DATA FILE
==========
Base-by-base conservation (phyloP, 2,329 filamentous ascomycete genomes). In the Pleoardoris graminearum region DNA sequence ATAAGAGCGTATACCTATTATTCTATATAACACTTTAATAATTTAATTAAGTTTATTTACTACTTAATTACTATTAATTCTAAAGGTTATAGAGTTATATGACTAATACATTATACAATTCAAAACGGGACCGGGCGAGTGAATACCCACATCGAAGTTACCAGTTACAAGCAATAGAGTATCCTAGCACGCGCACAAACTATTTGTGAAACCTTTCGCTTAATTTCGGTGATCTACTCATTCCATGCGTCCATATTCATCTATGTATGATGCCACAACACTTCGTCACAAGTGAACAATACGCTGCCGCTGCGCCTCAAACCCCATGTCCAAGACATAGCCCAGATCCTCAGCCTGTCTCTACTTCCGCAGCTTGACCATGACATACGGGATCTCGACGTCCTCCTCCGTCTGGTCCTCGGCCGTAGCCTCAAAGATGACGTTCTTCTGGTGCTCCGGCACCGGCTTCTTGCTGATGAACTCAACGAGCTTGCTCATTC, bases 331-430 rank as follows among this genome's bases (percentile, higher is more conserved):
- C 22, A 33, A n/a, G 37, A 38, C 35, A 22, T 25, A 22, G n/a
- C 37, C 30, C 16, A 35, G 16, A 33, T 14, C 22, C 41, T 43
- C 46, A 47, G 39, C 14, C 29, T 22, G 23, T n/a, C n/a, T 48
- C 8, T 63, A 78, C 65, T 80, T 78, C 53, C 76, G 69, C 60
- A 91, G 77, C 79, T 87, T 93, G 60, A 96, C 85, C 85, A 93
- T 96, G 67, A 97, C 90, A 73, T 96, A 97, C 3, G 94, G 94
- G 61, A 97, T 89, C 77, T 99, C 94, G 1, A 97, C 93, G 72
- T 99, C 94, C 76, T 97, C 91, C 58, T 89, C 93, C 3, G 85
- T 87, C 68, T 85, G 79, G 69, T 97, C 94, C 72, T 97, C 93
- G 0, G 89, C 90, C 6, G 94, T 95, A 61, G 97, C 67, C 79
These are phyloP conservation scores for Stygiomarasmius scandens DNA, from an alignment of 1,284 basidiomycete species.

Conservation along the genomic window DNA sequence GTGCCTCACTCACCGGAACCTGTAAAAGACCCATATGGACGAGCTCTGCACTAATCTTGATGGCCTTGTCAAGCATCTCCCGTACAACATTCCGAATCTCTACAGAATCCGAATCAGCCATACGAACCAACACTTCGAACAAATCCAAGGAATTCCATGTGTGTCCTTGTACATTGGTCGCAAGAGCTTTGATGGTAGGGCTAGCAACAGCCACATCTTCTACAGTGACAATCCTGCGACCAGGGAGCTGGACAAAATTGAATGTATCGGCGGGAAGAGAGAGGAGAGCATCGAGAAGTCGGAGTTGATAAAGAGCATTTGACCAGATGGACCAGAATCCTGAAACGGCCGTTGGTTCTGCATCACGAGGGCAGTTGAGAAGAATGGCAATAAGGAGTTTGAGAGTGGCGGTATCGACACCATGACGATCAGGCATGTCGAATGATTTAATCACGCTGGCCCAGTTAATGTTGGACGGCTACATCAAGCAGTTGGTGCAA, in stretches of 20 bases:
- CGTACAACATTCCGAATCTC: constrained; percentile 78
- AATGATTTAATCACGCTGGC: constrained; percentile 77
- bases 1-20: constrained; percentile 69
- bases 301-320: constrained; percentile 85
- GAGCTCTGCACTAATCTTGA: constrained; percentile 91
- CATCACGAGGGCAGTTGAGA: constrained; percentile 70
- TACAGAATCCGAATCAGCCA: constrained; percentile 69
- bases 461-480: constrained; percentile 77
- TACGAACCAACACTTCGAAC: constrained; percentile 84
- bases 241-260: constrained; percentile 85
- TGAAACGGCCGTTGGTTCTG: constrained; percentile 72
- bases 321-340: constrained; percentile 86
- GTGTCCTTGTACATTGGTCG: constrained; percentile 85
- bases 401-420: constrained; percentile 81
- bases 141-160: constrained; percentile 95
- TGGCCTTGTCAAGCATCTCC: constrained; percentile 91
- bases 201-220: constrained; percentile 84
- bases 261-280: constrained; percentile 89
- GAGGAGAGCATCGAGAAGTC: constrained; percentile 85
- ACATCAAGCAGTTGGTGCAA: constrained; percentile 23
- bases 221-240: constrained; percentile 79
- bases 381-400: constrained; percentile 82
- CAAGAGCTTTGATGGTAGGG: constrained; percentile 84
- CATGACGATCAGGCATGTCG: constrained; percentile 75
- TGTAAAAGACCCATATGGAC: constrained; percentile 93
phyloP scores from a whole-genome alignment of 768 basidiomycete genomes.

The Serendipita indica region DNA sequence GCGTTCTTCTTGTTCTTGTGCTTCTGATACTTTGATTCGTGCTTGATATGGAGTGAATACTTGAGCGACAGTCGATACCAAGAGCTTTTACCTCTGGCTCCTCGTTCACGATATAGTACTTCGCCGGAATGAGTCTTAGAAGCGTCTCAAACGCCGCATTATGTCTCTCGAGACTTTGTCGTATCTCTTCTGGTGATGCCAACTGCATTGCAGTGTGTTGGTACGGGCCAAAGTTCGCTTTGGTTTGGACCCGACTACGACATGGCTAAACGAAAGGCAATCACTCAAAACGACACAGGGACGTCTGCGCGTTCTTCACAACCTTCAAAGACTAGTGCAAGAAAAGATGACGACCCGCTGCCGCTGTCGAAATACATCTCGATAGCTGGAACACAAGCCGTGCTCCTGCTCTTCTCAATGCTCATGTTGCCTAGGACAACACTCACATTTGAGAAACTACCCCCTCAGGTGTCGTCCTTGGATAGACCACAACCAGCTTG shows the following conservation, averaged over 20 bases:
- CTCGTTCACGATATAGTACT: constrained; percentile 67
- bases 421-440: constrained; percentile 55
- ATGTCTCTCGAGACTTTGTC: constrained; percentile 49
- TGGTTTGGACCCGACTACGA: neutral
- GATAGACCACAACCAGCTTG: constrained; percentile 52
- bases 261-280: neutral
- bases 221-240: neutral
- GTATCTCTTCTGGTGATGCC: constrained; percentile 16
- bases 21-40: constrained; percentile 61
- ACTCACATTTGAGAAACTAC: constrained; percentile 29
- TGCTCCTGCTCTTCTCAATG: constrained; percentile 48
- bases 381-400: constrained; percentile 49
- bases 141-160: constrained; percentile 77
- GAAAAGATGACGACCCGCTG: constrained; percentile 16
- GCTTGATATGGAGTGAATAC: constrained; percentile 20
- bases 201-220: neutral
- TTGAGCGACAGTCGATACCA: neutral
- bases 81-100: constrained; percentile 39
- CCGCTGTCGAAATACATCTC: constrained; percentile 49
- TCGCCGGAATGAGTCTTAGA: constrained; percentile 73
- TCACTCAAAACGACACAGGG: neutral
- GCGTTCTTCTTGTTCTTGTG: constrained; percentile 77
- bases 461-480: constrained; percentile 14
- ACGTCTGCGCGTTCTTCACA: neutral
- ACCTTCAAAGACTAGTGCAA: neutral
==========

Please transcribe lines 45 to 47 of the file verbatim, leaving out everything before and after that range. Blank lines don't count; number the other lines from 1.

- GATAGACCACAACCAGCTTG: constrained; percentile 52
- bases 261-280: neutral
- bases 221-240: neutral